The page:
Seven ways how sales should respond to the Covid-19 crisis

07 April 2020 7 min. read
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For companies to stay on top of their revenues and margins during the Covid-19 crisis, leaders need to make sure their sales teams adapt quickly and effectively to the new market environment. Key is to strike the right balance between short term needs (keeping sales running and capitalising on agreements) with long term needs (keeping clients on board and exploring new, future-proof opportunities).

Palotai Bálint and Pauza Diána are experts in the Sales practice of consulting firm Horvath & Partners, and have dozens of sales-related transformations under their belt spanning strategy, organisation and sales force transformation. Leveraging their experience working with clients across Europe, here they provide seven best practices for how sales leaders can act to successfully navigate the current environment. 

Adapt the product portfolio

The Covid-19 epidemic is changing the needs of the consumers, which in turn poses a major challenge to the product portfolios of companies, which need re-calibrating.

In many cases, this will mean a shift in focus within the product portfolio, as shown by increased data traffic for telecommunication companies or increased subscriber demand for streaming companies. In other cases, however, it means rethinking the product and service portfolio, such as online trainings, wine tastings or conferences.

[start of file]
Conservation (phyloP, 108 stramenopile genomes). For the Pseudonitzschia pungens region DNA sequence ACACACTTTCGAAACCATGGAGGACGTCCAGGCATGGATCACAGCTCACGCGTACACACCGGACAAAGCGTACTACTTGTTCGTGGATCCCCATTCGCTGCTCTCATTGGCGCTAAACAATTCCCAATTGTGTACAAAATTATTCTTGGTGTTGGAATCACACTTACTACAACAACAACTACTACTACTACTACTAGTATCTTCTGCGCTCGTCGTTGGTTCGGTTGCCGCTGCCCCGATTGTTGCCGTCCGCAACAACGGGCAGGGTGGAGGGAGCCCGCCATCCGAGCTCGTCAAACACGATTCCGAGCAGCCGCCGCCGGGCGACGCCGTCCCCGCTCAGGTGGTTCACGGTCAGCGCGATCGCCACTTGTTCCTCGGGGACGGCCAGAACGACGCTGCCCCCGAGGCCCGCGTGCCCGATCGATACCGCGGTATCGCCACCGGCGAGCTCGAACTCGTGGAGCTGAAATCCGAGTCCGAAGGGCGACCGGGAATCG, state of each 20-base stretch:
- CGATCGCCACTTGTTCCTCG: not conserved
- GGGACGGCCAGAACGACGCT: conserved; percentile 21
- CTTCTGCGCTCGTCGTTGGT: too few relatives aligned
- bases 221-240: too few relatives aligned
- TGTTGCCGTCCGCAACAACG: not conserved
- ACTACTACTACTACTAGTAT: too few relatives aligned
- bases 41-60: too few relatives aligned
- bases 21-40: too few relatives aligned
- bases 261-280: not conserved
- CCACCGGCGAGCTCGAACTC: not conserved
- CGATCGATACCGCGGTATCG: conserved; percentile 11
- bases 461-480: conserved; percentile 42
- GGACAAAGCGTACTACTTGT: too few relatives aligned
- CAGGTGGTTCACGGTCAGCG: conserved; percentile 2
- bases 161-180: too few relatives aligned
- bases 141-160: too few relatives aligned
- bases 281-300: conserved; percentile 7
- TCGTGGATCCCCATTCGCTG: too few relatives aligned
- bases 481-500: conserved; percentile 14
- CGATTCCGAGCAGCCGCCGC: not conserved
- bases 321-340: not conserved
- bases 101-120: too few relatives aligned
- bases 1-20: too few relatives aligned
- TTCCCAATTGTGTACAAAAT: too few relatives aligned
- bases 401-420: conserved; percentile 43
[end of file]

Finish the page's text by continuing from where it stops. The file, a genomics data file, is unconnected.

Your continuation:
Seven ways how sales should respond to the Covid-19 crisis

In a more radical case, if demand for products is temporarily eliminated, it may even require recalibration of production capacity, as seen in the case of luxury perfume factories switching over their production to hand sanitisers, or car manufacturers gradually shifting their capacities to produce ventilators or medical equipment. 

Continuous analysis is required to identify changes in consumer demand for products. This includes looking at regional differences by product categories, as significant demographic differences in consumer habits may emerge. At the end of the line, rapid recognition and adaptation to changing consumer needs is the most crucial success criteria for companies to remain relevant.

Boosting e-commerce

Due to restrictions introduced by authorities in recent weeks – curfews and shop closures – the vast majority of purchases have shifted to online channels. The most obvious channel in this new situation is online, which is enjoying boom times.